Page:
Ever heard people throw around famous directors’ names and think “What if there was a way to make short, pithy references to their cinematic masterpieces without actually having to sit through “Battleship Potemkin?” Fortunately, now there is! We’ve dispatched Intern Anastasia to brave the subtitles—and the pretentious clerks at Kim???s Video—so you can sound cultured at dinner parties.
So, La Dolce Vita is all about Rome???s jet-set in the early ???60s. This not only means it???s black-and-white, but also that the men are always wearing suits, the women are always wearing wasp-waisted cocktail dresses, and everyone smokes and wears sunglasses at night. The main character is Marcello, a journalist/aspiring novelist. Like most ???aspiring novelists,??? he never actually finishes his novel but rather spends most of the movie telling friends he???s ???working on it.??? Oh, and he???s played by Marcello (So meta!) Mastroianni, who is a pretty, pretty man.
Anyway, Marcello has a photographer friend, Paparazzo [Ed: This is where ???paparazzi??? comes from, as TMZ undoubtedly knows] and a girlfriend, Emma. But Marcello cheats on Emma like, all the time. First there???s Maddalena, a dimwitted socialite Marcello meets in a nightclub. They have sex in a prostitute???s apartment—not with her, mind you, but in her bedroom while she drinks coffee in the kitchen.
Then there???s Sylvia, an American movie star. They go to a party and dance together, and Marcello tells her ???You???re everything. You are the first woman of creation.??? (Did we mention Sylvia has huge boobs?) Anyway, eventually they wade into the Trevi Fountain together, thus creating one of the most iconic images in the history of cinema. But who gives a shit about that, because THEN, they see Sylvia???s boyfriend Robert. He???s passed out in the front seat of his car, and paparazzi (there’s that word again!) are snapping away. OMG, totally Lohan! Fellini, ahead of his time.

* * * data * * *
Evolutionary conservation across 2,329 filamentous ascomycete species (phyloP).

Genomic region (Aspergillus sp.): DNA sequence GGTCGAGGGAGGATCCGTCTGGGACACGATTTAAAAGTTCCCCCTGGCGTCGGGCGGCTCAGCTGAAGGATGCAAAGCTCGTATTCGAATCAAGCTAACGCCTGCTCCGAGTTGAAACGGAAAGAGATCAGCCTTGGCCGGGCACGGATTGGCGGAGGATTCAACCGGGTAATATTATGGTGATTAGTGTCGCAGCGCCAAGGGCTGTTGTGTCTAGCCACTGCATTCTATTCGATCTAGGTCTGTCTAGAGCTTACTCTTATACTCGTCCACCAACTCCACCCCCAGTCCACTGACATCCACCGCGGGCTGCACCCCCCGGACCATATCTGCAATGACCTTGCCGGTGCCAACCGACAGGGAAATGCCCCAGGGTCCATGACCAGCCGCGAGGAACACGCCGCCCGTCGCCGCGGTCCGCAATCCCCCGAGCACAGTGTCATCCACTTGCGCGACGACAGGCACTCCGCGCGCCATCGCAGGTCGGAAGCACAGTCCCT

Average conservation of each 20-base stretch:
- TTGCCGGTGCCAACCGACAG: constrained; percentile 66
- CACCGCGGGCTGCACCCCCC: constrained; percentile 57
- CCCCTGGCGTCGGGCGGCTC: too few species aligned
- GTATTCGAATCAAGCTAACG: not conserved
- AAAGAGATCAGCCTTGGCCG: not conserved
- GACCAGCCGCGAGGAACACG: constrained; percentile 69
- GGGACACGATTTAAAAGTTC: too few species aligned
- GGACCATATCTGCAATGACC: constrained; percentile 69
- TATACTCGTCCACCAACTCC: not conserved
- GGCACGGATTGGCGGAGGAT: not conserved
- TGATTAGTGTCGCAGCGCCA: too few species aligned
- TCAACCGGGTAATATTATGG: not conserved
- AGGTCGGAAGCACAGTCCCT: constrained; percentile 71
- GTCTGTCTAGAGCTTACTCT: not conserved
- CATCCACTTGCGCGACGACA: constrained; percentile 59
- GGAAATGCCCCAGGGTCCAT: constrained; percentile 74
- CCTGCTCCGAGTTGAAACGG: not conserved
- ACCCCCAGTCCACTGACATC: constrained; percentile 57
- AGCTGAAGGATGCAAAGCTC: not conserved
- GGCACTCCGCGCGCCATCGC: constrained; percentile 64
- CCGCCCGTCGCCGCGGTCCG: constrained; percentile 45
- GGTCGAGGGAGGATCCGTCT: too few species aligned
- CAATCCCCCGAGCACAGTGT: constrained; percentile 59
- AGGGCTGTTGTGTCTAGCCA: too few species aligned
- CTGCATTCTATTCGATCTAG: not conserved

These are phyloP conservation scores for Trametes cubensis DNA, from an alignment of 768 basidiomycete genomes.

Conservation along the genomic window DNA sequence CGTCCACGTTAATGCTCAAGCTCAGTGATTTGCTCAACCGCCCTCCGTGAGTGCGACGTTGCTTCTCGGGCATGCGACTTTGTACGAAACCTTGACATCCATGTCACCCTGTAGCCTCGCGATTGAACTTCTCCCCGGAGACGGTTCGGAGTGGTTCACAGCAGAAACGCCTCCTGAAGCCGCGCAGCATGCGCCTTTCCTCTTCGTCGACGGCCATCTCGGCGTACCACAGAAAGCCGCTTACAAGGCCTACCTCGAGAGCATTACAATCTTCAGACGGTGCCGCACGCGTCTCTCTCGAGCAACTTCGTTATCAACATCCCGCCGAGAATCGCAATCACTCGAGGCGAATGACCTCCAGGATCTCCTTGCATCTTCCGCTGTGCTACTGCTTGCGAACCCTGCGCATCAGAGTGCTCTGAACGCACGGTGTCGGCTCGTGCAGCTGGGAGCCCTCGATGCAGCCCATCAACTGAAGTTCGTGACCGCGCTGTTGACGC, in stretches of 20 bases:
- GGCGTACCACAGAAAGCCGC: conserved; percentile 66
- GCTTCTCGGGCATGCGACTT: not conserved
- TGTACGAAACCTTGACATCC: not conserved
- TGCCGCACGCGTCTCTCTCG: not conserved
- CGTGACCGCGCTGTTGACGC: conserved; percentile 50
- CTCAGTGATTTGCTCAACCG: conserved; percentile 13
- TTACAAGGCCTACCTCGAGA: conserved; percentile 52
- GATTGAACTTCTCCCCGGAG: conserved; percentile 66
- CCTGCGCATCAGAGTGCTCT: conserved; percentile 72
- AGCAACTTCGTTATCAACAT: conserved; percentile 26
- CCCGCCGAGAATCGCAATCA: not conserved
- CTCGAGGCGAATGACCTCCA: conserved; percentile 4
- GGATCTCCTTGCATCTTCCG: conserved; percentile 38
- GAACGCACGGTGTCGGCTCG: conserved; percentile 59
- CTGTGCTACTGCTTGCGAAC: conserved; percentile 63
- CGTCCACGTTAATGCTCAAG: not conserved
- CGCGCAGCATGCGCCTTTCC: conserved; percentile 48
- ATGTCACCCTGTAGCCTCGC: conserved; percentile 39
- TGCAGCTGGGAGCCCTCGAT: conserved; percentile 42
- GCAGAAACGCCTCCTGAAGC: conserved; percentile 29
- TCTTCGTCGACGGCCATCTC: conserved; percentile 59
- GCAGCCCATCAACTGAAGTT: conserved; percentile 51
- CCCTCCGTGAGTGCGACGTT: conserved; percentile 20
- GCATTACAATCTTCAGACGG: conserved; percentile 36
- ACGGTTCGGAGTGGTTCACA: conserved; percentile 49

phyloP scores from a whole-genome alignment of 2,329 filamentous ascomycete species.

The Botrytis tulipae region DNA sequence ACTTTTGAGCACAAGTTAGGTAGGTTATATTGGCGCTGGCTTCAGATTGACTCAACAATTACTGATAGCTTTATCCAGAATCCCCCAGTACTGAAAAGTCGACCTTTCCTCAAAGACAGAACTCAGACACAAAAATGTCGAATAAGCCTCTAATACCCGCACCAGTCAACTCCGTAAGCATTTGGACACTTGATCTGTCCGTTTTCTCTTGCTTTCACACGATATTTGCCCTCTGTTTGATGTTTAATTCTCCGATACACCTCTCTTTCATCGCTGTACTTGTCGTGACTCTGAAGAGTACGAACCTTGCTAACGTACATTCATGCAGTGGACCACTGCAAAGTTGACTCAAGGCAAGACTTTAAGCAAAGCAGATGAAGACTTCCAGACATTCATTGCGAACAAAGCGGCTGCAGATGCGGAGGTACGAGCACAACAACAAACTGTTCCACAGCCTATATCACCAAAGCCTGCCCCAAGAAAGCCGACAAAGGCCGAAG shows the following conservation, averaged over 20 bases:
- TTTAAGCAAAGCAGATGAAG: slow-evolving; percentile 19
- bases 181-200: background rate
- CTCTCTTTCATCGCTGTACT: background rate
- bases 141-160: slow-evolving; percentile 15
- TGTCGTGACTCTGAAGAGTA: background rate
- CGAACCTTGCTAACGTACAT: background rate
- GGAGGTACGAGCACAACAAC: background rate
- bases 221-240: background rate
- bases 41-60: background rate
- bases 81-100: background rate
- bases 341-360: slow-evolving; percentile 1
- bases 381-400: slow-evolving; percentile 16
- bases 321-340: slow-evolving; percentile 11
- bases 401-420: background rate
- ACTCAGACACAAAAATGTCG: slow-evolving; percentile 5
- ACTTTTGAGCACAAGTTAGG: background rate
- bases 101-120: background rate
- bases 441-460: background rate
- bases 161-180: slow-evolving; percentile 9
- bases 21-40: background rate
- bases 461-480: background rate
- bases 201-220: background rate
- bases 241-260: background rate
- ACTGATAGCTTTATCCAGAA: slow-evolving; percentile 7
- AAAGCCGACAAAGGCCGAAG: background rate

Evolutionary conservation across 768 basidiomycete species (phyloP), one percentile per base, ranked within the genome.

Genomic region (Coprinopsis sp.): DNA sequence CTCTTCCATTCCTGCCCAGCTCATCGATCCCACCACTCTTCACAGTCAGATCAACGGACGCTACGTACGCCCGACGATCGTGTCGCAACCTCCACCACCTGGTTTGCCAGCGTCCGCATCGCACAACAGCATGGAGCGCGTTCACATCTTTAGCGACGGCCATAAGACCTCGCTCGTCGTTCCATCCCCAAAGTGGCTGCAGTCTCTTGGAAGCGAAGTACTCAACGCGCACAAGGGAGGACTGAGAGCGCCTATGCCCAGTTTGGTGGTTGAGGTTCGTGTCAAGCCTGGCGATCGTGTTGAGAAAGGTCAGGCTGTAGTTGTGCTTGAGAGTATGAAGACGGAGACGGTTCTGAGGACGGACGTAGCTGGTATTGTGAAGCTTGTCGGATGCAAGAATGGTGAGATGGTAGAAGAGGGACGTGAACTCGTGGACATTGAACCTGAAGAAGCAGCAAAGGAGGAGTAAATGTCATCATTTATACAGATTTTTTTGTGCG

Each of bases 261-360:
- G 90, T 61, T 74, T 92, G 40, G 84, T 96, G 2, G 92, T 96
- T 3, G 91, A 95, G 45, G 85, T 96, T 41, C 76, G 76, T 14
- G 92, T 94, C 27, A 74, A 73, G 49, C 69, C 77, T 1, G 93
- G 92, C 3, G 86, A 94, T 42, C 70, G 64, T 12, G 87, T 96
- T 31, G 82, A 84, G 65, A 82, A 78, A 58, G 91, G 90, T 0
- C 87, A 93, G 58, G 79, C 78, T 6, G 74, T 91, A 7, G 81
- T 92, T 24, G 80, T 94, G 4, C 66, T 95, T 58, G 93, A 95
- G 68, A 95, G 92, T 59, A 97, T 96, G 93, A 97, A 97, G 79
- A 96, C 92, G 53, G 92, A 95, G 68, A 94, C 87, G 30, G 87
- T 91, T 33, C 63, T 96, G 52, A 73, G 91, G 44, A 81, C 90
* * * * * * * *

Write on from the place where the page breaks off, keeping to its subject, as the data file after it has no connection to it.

Whatever, a few days later Marcello goes to a party at his friend Steiner???s house. Steiner is rich and has a beautiful wife and kids, but says creepy things like ???Sometimes at night, this darkness, this silence frightens me. Peace frightens me.??? He also enjoys recording thunderstorms, but no one finds any of this odd.
The next scene is basically the center of the film. Marcello???s sitting at a typewriter at a beachside restaurant, working on his novel. He talks to a teenage waitress there and says she looks like an angel. After this scene, everything unravels.
First, Marcello goes to a party at an old villa and meets Jane. Jane is a middle-aged socialite with Cruella DeVille hair who says things like ???Every biologic test says octopi are oversexed.??? Marcello bones this lady. (See? Things are totally going downhill!) Then, he???s in a car arguing with Emma. Here???s an exchange that will tell you what their whole fight sounds like:
Emma: ???What are you afraid of????
Marcello: ???Of you. Of your selfishness, of the miserable bleakness of your ideals. Don???t you see that you offer me the life of a spineless worm????
He tells her to get out of—then back into—the car approximately five times. Then we see them in bed together, but the blissful post-make-up-sex mood is inevitably ruined by a phone call. It turns out Steiner has killed himself and his two children. Marcello goes to the crime scene and Paparazzo takes pictures of the bodies.
Then Marcello goes to a party to celebrate his friend Nadia???s marriage annulment. He announces that he???s become a publicist, and a party guest responds, ???You???re slime!??? [Ed: FYI, this is how most journalists feel about publicists.] Anyway, then Nadia strips and there are some transvestite dancers and Marcello rips up a pillow and throws the feathers on some drunk girl, saying ???Let???s pretend you???re a chicken!??? This is all supposed to seem debauched and amoral (and it kind of does!) which is all a bit unfair to trannies, no? In any case, they party until dawn and then walk to the beach. Marcello spots the ???angel??? girl from the beachside caf??. She waves to him and makes typing motions, but Marcello doesn???t understand what she???s saying because of the roaring ocean. He turns around, and the angel girl smiles into the camera.
This is the end of the film, and it???s supposed to symbolize Marcello turning his back on innocence, morality, and good old journalism in favor of PR and tranny-packed annulment parties. The second option kind of sounds more fun.
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